Four witnesses representing the Food and Agriculture Climate Alliance’s (FACA) founding organizations and co-chairs – American Farm Bureau Federation, Environmental Defense Fund, National Council of Farmer Cooperatives and National Farmers Union – testified today in front of the U.S. Senate Committee on Agriculture, Nutrition, and Forestry on the agriculture, food and forestry sectors’ role in delivering climate solutions.
Farmers, ranchers and forest owners are both on the frontlines of climate impacts and offer innovative, natural solutions through increased carbon sequestration in trees and soils and reduced GHG emissions.
In accordance with FACA’s guiding principles, the four representatives stressed to lawmakers that federal climate policy must be built upon voluntary, incentive-based programs and market-driven opportunities, promote resilience and adaptation in rural communities, and be grounded in scientific evidence. In addition, solutions proposed by Congress and the Biden administration must be strongly bipartisan and accommodate the diverse needs of producers and landowners, regardless of size, geographic region or commodity.
“Throughout my lifetime of farming, I constantly have sought out ways to reduce my environmental impact — it is good for the environment, it is good for my farm and it is the right thing to do. I believe the timing is right for all industries, including agriculture, to come together and find solutions that will sustain our way of life for generations to come,” said John Reifsteck, an Illinois grain farmer and the chairman of GROWMARK Inc. testifying on behalf of the National Council of Farmer Cooperatives (NCFC).
National Farmers Union (NFU) member Clay Pope said, “FACA sets a new, higher floor for federal policy discussions around agriculture and climate change, and gives clear, farmer-backed direction to policymakers.” The sixth-generation farmer and rancher from Loyal, Oklahoma, added that “Congress must heed these recommendations and quickly act upon them. America’s family farmers and ranchers are already feeling the effects of climate change on their land — there is no time to waste.”
“Policy which addresses proactive measures to influence climate conditions cannot be one-size-fits-all,” said Stefani Smallhouse, president of the Arizona Farm Bureau Federation and member of the American Farm Bureau board of directors. “Just as I have highlighted the unique needs of Arizona’s farmers and ranchers in the West, all regions of the U.S. can explain ways in which any given climate policy may or may not work for the landscape, industry and ecology present in that region.”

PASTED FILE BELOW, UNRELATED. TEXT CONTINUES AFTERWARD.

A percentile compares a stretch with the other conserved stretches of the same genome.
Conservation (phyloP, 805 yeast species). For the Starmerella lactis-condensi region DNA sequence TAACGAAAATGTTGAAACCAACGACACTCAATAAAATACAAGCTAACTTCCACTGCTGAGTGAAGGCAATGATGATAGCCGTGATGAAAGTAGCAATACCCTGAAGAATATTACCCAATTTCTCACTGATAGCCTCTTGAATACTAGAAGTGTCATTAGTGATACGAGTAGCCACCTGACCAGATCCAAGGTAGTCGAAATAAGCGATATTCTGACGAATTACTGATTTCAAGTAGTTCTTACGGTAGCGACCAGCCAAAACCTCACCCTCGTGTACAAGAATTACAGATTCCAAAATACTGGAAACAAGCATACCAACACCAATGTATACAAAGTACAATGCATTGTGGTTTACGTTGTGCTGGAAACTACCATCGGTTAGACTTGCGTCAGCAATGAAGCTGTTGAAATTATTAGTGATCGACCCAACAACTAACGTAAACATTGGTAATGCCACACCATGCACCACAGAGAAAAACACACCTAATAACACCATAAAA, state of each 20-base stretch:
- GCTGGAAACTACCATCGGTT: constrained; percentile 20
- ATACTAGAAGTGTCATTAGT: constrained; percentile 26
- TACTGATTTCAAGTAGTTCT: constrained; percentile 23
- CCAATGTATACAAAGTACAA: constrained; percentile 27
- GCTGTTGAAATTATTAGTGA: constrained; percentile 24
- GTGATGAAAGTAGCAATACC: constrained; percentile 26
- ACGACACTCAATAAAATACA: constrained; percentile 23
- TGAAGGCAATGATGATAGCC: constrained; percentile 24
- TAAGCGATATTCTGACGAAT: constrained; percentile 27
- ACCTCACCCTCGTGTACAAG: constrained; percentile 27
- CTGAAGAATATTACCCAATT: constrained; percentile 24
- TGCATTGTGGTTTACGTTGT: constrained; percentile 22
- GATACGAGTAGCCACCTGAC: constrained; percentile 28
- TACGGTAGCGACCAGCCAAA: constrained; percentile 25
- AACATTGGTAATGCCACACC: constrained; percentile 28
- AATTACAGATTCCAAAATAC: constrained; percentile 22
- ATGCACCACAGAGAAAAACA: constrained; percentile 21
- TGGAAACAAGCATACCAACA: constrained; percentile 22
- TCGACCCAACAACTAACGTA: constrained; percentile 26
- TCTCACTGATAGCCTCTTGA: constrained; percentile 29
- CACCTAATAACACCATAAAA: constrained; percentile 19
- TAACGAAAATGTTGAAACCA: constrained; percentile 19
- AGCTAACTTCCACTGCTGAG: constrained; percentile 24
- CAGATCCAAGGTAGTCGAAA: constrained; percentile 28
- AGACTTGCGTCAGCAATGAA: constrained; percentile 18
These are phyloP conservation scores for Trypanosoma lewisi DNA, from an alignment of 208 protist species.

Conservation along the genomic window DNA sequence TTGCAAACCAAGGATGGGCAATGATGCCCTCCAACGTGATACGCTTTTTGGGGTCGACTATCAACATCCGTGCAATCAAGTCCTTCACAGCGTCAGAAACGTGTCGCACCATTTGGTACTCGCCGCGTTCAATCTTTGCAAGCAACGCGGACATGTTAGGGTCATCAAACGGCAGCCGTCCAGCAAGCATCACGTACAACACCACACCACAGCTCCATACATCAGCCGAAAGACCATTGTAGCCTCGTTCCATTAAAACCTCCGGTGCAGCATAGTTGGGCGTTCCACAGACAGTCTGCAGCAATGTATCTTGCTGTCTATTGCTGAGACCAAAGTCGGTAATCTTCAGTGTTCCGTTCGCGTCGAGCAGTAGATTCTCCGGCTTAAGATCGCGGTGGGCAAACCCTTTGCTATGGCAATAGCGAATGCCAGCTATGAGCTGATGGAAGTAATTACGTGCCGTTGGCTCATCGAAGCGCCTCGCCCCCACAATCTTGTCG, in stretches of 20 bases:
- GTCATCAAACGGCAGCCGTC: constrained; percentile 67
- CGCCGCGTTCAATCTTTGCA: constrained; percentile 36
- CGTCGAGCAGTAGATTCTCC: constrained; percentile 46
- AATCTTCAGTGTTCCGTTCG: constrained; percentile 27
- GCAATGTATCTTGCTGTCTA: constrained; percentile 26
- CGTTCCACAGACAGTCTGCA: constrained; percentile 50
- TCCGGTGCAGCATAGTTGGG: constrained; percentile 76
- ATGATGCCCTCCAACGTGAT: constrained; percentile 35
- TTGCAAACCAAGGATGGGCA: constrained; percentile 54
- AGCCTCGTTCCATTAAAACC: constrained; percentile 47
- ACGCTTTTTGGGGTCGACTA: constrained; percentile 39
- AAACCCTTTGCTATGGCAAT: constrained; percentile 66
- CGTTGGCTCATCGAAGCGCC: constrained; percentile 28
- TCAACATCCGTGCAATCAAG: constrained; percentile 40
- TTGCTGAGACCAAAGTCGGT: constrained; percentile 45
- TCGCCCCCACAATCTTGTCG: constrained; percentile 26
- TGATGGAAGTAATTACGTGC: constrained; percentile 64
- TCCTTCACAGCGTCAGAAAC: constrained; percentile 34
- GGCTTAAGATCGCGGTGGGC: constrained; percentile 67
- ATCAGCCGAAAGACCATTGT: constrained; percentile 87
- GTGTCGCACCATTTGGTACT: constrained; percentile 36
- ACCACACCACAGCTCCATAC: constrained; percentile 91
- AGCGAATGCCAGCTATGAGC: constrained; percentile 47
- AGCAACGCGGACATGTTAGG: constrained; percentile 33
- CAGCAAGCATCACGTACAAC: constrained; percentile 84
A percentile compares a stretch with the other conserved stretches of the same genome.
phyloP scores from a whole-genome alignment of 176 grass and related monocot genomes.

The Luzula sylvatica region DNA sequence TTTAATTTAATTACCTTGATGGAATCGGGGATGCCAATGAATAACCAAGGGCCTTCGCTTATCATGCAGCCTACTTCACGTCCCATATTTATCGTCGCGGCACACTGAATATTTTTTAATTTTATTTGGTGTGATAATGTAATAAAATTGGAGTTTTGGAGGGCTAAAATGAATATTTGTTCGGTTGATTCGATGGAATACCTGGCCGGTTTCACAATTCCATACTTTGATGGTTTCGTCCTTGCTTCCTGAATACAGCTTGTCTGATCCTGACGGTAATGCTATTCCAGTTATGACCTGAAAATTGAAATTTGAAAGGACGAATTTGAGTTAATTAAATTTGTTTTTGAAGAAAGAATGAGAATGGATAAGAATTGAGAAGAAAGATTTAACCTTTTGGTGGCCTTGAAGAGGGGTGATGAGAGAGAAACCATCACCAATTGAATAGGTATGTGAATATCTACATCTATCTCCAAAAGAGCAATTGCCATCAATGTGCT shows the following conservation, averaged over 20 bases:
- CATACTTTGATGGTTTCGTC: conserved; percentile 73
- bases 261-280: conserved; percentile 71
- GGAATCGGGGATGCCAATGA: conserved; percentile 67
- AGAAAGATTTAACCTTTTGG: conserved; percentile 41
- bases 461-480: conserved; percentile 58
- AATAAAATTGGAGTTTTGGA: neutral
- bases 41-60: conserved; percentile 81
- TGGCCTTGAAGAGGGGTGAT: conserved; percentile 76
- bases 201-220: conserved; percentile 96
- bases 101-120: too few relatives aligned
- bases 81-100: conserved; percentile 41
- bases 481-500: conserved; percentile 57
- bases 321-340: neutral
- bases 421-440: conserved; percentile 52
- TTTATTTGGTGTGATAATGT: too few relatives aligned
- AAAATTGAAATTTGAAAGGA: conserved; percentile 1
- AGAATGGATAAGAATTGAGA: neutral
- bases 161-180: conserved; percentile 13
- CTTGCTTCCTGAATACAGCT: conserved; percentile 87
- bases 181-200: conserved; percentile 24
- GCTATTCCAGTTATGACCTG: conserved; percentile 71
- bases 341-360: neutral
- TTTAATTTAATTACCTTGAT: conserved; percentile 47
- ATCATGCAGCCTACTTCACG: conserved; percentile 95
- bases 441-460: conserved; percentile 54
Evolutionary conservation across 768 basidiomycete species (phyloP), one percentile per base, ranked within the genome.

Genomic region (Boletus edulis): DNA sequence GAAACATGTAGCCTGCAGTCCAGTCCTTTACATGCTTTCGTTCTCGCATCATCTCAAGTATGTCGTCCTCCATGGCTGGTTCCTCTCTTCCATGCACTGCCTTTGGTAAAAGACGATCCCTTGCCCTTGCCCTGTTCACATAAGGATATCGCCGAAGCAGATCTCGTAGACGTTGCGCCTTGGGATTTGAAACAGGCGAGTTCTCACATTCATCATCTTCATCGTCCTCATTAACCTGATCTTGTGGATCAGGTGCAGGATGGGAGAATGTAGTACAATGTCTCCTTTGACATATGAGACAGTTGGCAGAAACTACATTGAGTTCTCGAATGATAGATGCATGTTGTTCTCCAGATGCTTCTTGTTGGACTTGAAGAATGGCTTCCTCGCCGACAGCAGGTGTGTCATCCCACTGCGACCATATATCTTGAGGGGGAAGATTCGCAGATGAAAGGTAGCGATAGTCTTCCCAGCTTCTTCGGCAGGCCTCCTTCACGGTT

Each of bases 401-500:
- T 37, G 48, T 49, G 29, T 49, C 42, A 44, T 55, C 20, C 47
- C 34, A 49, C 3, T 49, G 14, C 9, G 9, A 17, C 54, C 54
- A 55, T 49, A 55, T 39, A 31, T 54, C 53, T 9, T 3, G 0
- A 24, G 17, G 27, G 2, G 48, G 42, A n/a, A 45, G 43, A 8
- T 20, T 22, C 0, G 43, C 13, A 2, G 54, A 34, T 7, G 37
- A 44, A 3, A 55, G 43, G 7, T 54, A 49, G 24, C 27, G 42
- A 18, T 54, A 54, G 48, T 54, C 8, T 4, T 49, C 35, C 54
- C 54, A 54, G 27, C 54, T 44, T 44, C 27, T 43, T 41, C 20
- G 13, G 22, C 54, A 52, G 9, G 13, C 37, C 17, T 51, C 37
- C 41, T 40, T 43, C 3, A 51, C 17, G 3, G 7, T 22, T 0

“The potential for farmers, ranchers and forestland owners to contribute to the climate change solution is well-documented. My family has seen it in our operation and see opportunities for it to happen on a far larger scale,” said Cori Wittman Stitt, a member of Environmental Defense Fund’s farmer advisory group and a partner in a diversified crop, cattle and timber operation in northern Idaho. “Farmers need Congress to act quickly to advance voluntary policies that maximize measurable net carbon sequestration and greenhouse gas reductions, while increasing the resilience of the land.”
FACA members developed more than 40 joint recommendations to guide the development of federal climate policy. Download the recommendations and see a full list of member organizations at agclimatealliance.com.
The Food and Agriculture Climate Alliance consists of organizations representing farmers, ranchers, forest owners, agribusinesses, manufacturers, the food and innovation sector, state governments, sportsmen and environmental advocates. These groups have broken through historical barriers to develop and promote shared climate policy priorities across the entire agriculture, food and forestry value chains.